Amazon.com Inc. late last month mapped out an aggressive plan to speed up its shipping program by rolling out one-day delivery for members of its Prime loyalty program to consumers in much of the country.
But meeting that objective won’t come cheaply or easily given the tight labor market. That’s why the retail giant on Monday rolled out an incentive to assist its current employees if they want to quit their jobs to launch a business delivering Amazon packages. The move is part of Amazon’s push to use outsourced service providers to help it quickly deliver consumers’ online orders.
Amazon will fund up to $10,000 of its employees’ startup costs, as well as the equivalent of three months of their last gross salary, to help them launch a delivery company that delivers Amazon packages. Amazon’s pitch is that it will take an “active role” helping its employees launch a delivery business by ensuring them they will have consistent delivery volume from Amazon, access to the retailer’s delivery technology, extensive training and discounts on assets and services, such as Amazon-branded vans customized for delivery, branded uniforms and comprehensive insurance.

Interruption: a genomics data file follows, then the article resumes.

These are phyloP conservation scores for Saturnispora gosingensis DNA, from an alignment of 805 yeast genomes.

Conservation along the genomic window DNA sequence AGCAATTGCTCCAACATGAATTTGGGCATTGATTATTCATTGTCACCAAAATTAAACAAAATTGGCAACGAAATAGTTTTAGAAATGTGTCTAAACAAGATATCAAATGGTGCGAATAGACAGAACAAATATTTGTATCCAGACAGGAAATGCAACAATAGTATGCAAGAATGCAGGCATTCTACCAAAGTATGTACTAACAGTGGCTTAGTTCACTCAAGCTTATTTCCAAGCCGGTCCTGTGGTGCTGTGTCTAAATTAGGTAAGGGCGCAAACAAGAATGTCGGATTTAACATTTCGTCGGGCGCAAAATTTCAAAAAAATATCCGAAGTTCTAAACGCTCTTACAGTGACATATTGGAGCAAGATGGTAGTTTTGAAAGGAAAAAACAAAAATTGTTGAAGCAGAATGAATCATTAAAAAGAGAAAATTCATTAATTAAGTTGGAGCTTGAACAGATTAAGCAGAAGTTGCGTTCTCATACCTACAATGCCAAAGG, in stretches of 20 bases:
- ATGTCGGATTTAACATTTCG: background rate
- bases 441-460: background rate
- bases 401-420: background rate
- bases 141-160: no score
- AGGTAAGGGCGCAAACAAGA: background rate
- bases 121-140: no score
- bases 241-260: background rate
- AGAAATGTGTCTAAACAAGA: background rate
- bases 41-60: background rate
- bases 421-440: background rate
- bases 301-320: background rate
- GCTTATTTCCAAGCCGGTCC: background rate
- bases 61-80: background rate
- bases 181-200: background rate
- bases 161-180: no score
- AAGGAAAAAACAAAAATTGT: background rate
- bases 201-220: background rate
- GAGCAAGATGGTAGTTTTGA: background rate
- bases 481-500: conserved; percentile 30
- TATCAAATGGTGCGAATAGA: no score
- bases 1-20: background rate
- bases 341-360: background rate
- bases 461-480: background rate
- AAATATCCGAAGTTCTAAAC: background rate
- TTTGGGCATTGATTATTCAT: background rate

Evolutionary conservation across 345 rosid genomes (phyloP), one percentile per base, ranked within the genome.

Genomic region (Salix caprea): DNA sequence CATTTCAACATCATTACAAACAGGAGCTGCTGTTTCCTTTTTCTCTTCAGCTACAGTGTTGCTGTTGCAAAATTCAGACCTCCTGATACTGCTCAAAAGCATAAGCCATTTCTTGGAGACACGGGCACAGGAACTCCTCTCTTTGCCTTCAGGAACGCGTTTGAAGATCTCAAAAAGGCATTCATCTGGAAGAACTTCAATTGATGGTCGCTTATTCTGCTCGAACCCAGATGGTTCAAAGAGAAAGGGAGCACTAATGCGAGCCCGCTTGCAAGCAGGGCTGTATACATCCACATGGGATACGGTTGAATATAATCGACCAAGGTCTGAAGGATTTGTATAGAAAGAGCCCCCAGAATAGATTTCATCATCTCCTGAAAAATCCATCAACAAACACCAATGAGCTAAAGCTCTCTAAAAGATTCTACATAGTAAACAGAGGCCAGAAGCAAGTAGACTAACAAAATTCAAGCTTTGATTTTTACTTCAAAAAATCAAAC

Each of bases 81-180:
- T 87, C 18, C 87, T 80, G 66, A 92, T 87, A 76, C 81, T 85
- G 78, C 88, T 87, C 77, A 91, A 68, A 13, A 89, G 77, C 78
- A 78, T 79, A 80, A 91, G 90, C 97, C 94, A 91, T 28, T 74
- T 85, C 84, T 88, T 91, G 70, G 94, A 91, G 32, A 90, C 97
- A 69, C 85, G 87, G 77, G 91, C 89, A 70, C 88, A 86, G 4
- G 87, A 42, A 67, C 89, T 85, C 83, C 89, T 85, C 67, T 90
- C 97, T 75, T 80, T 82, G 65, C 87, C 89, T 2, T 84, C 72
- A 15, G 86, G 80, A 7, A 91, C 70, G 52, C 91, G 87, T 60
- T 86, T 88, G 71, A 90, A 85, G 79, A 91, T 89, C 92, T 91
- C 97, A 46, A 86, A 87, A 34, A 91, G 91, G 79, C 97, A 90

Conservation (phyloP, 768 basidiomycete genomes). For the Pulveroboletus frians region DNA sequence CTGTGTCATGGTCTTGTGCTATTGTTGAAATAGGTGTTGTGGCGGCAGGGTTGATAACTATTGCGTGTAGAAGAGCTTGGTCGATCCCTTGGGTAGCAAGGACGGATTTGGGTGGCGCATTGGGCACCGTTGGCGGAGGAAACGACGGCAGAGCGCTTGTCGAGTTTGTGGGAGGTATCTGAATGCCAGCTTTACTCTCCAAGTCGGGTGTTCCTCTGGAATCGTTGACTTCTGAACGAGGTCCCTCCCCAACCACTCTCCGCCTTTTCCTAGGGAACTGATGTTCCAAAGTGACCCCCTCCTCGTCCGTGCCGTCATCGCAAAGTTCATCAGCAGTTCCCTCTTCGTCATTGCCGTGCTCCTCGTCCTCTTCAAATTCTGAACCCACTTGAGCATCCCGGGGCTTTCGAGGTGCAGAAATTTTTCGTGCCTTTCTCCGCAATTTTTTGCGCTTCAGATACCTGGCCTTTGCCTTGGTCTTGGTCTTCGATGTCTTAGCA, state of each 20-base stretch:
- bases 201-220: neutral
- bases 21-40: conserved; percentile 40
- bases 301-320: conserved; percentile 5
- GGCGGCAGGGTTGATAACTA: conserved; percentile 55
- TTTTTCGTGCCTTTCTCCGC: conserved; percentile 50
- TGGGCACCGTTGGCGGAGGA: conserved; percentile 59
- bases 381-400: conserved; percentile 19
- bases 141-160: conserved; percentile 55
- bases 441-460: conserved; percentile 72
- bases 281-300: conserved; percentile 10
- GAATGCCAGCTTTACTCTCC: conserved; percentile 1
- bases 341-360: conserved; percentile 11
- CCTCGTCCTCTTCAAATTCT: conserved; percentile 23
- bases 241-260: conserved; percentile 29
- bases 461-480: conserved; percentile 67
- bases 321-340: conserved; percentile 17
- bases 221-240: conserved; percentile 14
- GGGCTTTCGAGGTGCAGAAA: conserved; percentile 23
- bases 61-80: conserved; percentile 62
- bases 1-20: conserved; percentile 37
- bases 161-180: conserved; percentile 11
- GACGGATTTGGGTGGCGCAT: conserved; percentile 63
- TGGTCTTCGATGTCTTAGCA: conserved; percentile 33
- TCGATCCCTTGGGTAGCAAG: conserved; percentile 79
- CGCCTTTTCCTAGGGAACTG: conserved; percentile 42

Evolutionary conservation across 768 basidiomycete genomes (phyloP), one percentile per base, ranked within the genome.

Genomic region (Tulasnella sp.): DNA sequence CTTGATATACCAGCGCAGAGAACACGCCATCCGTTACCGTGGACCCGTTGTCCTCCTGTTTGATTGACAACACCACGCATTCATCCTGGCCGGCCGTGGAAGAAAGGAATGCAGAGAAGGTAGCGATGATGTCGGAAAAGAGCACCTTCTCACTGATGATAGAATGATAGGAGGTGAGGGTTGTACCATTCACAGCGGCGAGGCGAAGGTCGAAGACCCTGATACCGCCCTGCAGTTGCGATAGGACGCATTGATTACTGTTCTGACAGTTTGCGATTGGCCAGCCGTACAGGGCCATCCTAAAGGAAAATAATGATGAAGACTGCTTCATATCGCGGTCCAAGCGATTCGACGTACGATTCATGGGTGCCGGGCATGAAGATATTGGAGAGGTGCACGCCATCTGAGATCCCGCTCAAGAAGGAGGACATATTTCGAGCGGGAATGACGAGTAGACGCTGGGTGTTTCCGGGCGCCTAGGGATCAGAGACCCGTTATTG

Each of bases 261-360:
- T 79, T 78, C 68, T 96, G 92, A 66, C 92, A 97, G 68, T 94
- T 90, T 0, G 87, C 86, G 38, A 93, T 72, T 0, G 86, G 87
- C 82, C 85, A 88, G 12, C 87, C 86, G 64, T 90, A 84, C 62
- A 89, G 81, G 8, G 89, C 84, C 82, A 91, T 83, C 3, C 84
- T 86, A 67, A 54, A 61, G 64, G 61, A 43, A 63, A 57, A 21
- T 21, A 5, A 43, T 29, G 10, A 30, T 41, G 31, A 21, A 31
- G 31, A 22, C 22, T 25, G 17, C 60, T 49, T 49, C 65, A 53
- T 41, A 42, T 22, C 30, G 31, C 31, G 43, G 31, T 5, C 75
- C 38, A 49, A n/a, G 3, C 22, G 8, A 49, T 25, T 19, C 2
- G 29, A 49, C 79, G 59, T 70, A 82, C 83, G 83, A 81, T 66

The offer is open to most part-time and full-time Amazon employees, including warehouse workers who pack and ship orders.
Amazon says its Delivery Service Partner program, which launched last June, has led to the creation of more than 200 new small businesses that have hired “thousands of local drivers to deliver packages to Amazon customers.” Amazon this year hopes to drive hundreds more to join the program, which recently expanded to the United Kingdom and Spain.
“We received overwhelming interest from tens of thousands of individuals who applied to be part of the Delivery Service Partner program, including many employees,” says Dave Clark, Amazon’s senior vice president of worldwide operations. “We’ve heard from associates that they want to participate in the program but struggled with the transition. Now we have a path for those associates with an appetite for opportunities to own their own businesses.”
The rollout of the incentive program comes only a few weeks after Brian Olsavsky, Amazon’s chief financial officer, noted that the retail giant planned to spend $800 million this quarter to transform Prime into a one-day delivery program.
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